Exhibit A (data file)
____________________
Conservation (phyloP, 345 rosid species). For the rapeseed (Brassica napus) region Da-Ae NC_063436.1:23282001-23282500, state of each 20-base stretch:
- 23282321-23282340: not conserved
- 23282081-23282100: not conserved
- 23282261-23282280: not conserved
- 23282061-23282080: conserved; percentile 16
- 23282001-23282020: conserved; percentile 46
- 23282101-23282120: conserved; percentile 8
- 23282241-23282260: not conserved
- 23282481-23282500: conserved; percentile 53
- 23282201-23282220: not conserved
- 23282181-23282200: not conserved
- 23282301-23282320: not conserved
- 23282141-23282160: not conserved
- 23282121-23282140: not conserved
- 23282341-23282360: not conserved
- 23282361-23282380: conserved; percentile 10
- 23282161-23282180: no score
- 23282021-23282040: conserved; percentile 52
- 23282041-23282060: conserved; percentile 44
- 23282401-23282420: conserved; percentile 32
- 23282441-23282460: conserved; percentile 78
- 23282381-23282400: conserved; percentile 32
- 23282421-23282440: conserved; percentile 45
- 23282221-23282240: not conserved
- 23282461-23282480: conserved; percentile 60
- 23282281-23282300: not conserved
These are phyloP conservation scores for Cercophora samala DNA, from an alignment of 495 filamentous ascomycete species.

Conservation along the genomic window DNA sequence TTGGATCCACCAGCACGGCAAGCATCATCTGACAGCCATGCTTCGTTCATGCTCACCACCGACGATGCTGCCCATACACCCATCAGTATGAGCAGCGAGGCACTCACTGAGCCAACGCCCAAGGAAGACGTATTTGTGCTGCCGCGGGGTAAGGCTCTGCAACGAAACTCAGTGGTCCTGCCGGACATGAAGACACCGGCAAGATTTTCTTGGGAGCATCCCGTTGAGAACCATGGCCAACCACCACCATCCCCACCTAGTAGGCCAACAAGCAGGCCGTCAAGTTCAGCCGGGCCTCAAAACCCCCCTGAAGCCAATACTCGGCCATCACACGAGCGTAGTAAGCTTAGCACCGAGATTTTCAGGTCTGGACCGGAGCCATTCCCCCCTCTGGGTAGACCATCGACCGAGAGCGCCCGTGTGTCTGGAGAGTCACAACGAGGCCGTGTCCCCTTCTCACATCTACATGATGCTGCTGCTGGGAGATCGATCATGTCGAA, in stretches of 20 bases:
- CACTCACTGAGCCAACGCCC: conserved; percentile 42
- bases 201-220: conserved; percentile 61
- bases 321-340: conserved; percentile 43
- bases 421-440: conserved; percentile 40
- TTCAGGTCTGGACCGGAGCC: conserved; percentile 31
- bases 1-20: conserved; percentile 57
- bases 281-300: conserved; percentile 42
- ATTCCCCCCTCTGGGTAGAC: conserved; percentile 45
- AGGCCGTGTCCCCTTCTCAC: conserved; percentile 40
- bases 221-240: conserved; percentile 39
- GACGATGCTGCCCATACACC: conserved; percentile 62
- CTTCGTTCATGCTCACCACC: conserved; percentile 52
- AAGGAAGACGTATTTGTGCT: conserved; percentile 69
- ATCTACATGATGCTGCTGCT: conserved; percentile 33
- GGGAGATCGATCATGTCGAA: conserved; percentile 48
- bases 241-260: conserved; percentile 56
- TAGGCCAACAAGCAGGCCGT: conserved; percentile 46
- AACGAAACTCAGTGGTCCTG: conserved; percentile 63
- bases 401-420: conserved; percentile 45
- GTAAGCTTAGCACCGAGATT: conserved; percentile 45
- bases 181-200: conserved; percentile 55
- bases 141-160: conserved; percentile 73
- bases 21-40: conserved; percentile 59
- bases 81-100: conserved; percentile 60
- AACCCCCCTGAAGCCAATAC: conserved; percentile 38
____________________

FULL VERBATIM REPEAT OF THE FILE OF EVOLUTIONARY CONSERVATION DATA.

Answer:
Conservation (phyloP, 345 rosid species). For the rapeseed (Brassica napus) region Da-Ae NC_063436.1:23282001-23282500, state of each 20-base stretch:
- 23282321-23282340: not conserved
- 23282081-23282100: not conserved
- 23282261-23282280: not conserved
- 23282061-23282080: conserved; percentile 16
- 23282001-23282020: conserved; percentile 46
- 23282101-23282120: conserved; percentile 8
- 23282241-23282260: not conserved
- 23282481-23282500: conserved; percentile 53
- 23282201-23282220: not conserved
- 23282181-23282200: not conserved
- 23282301-23282320: not conserved
- 23282141-23282160: not conserved
- 23282121-23282140: not conserved
- 23282341-23282360: not conserved
- 23282361-23282380: conserved; percentile 10
- 23282161-23282180: no score
- 23282021-23282040: conserved; percentile 52
- 23282041-23282060: conserved; percentile 44
- 23282401-23282420: conserved; percentile 32
- 23282441-23282460: conserved; percentile 78
- 23282381-23282400: conserved; percentile 32
- 23282421-23282440: conserved; percentile 45
- 23282221-23282240: not conserved
- 23282461-23282480: conserved; percentile 60
- 23282281-23282300: not conserved
These are phyloP conservation scores for Cercophora samala DNA, from an alignment of 495 filamentous ascomycete species.

Conservation along the genomic window DNA sequence TTGGATCCACCAGCACGGCAAGCATCATCTGACAGCCATGCTTCGTTCATGCTCACCACCGACGATGCTGCCCATACACCCATCAGTATGAGCAGCGAGGCACTCACTGAGCCAACGCCCAAGGAAGACGTATTTGTGCTGCCGCGGGGTAAGGCTCTGCAACGAAACTCAGTGGTCCTGCCGGACATGAAGACACCGGCAAGATTTTCTTGGGAGCATCCCGTTGAGAACCATGGCCAACCACCACCATCCCCACCTAGTAGGCCAACAAGCAGGCCGTCAAGTTCAGCCGGGCCTCAAAACCCCCCTGAAGCCAATACTCGGCCATCACACGAGCGTAGTAAGCTTAGCACCGAGATTTTCAGGTCTGGACCGGAGCCATTCCCCCCTCTGGGTAGACCATCGACCGAGAGCGCCCGTGTGTCTGGAGAGTCACAACGAGGCCGTGTCCCCTTCTCACATCTACATGATGCTGCTGCTGGGAGATCGATCATGTCGAA, in stretches of 20 bases:
- CACTCACTGAGCCAACGCCC: conserved; percentile 42
- bases 201-220: conserved; percentile 61
- bases 321-340: conserved; percentile 43
- bases 421-440: conserved; percentile 40
- TTCAGGTCTGGACCGGAGCC: conserved; percentile 31
- bases 1-20: conserved; percentile 57
- bases 281-300: conserved; percentile 42
- ATTCCCCCCTCTGGGTAGAC: conserved; percentile 45
- AGGCCGTGTCCCCTTCTCAC: conserved; percentile 40
- bases 221-240: conserved; percentile 39
- GACGATGCTGCCCATACACC: conserved; percentile 62
- CTTCGTTCATGCTCACCACC: conserved; percentile 52
- AAGGAAGACGTATTTGTGCT: conserved; percentile 69
- ATCTACATGATGCTGCTGCT: conserved; percentile 33
- GGGAGATCGATCATGTCGAA: conserved; percentile 48
- bases 241-260: conserved; percentile 56
- TAGGCCAACAAGCAGGCCGT: conserved; percentile 46
- AACGAAACTCAGTGGTCCTG: conserved; percentile 63
- bases 401-420: conserved; percentile 45
- GTAAGCTTAGCACCGAGATT: conserved; percentile 45
- bases 181-200: conserved; percentile 55
- bases 141-160: conserved; percentile 73
- bases 21-40: conserved; percentile 59
- bases 81-100: conserved; percentile 60
- AACCCCCCTGAAGCCAATAC: conserved; percentile 38